• the strange seduction scene in struggling punk rock Cherry Bomb musician Beverly Switzler's (Lea Thompson) apartment when Howard joins her in bed and they shared a few short kisses
  • the scene in Joe Roma's Cajun Sushi restaurant
  • the long extended scenes (about getting Howard back home with a reversed cosmic ray) involving multiple chase scenes and lots of explosions
  • the character of researcher Dr. Jenning (Jeffrey Jones) possessed by the Dark Overlord of the Universe -- and at one point using his extended tongue to extract power from a truck's dashboard cigarette lighter
  • the appearance of the monstrous scorpion-like creature (created by George Lucas' special effects division) and Howard's coming to the saving rescue and blowing it to smithereens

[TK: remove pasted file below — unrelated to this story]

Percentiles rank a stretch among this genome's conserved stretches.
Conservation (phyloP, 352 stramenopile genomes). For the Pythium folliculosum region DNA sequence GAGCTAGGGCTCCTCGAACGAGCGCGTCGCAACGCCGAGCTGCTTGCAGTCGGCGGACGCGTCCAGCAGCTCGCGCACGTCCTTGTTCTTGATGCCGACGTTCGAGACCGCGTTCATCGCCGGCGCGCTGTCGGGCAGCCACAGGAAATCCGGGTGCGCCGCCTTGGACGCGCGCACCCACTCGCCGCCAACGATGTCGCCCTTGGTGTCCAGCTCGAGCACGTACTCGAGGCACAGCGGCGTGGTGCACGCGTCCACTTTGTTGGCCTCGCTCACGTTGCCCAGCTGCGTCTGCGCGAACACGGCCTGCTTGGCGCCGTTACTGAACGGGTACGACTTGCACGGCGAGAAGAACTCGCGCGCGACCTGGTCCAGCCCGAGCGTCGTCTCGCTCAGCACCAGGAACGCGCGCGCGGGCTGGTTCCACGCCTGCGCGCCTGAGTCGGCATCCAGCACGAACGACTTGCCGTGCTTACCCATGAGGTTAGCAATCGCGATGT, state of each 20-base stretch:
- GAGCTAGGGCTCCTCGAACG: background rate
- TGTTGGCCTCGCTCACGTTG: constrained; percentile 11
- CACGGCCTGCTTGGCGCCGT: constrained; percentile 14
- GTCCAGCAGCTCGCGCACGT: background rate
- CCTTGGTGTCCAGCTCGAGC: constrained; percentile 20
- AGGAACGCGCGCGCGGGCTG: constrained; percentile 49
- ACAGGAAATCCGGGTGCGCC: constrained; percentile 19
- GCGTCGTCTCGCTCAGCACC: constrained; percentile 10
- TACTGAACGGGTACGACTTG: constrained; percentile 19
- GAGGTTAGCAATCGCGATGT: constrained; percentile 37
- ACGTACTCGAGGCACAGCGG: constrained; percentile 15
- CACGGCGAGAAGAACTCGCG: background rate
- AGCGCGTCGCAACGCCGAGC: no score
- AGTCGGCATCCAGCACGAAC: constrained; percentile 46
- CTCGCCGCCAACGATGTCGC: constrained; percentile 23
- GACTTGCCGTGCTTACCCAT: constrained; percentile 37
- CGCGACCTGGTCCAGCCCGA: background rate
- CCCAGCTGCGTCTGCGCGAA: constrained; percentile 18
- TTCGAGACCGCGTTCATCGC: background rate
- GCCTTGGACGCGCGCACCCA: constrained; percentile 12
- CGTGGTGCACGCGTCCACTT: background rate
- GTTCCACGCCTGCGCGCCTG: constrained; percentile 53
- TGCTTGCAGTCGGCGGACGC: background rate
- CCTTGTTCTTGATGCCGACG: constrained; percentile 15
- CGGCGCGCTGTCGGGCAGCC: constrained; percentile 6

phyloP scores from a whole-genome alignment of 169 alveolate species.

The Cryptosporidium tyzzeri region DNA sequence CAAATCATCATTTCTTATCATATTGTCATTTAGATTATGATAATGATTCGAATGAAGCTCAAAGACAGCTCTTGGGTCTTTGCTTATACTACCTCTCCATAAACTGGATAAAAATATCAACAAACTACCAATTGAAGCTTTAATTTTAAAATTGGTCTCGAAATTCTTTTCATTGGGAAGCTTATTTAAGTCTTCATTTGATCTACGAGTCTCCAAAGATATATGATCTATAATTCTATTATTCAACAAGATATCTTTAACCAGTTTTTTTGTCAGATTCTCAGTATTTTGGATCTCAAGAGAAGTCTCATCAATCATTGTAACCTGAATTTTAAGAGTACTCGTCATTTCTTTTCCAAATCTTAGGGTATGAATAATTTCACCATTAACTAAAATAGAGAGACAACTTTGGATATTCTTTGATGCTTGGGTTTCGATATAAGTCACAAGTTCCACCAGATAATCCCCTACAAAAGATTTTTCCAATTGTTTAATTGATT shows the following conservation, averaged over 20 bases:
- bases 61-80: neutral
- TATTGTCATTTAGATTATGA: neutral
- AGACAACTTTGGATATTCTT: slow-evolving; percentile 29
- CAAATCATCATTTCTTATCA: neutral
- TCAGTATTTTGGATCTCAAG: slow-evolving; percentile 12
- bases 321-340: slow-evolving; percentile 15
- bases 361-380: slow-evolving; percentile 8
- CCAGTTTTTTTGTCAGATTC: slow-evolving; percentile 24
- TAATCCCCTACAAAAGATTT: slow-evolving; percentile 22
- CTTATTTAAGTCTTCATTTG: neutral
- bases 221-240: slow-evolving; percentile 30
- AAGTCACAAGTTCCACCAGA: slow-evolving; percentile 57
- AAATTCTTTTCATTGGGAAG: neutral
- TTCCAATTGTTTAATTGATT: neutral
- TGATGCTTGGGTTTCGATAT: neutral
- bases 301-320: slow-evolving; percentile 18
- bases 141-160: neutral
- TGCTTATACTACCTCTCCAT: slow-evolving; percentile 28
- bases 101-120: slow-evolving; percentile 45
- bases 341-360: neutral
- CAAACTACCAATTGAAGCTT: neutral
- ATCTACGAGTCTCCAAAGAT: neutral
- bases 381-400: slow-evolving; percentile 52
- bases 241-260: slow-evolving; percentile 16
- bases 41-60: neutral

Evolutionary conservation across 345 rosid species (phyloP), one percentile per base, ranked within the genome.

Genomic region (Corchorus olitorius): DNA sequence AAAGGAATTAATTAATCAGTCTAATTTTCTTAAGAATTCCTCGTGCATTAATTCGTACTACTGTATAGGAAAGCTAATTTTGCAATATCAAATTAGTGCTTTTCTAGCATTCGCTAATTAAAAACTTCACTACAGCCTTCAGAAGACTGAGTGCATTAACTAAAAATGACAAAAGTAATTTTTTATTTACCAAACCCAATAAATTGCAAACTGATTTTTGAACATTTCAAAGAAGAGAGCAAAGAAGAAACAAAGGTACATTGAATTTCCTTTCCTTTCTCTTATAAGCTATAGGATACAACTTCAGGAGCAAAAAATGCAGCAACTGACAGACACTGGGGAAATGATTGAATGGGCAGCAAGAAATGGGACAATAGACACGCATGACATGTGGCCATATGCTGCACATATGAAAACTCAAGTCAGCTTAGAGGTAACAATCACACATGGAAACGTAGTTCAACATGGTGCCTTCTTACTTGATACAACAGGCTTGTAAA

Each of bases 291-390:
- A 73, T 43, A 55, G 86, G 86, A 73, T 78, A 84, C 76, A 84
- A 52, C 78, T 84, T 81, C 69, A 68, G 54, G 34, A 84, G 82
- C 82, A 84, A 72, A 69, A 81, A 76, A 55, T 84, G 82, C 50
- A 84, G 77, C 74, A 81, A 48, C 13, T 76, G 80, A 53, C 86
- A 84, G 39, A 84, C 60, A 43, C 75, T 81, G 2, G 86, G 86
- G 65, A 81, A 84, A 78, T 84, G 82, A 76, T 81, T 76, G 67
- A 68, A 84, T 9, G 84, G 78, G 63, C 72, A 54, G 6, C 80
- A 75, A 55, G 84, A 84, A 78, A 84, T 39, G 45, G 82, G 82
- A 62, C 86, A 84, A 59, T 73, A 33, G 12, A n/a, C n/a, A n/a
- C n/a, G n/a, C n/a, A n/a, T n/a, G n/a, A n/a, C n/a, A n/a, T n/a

• the film's conclusion with Howard (strumming a red electric guitar) and Beverly on-stage and singing together: "Howard the Duck"





Howl's Moving Castle (2004, Jp.)

In director Hayao Miyazaki and producer John Lasseter's Best Animated Feature-nominated enchanting fantasy based on English writer Diana Wynne Jones' book:

  • the evocative opening shot of roguish, narcissistic, immature, yet brave and principled teenaged wizard Howl's (voice of Christian Bale) gigantic, anthropomorphic Castle (with legs) strolling past a farm ranch
  • the memorable scene in which The Witch of the Waste (voice of Lauren Bacall) looking like an obese woman - spiteful and jealous over Howl's attentiveness and growing love for the pretty but mousy young hatmaker Sophie (voice of Emily Mortimer) - transforms the girl with a spell into a 90 year-old old woman (voice of Jean Simmons) who flees to the countryside where she is led to the Castle by bouncing Turniphead, the Scarecrow (voice of Crispin Freeman)
  • throughout the film - Sophie's fluid age-shifting depending upon her emotions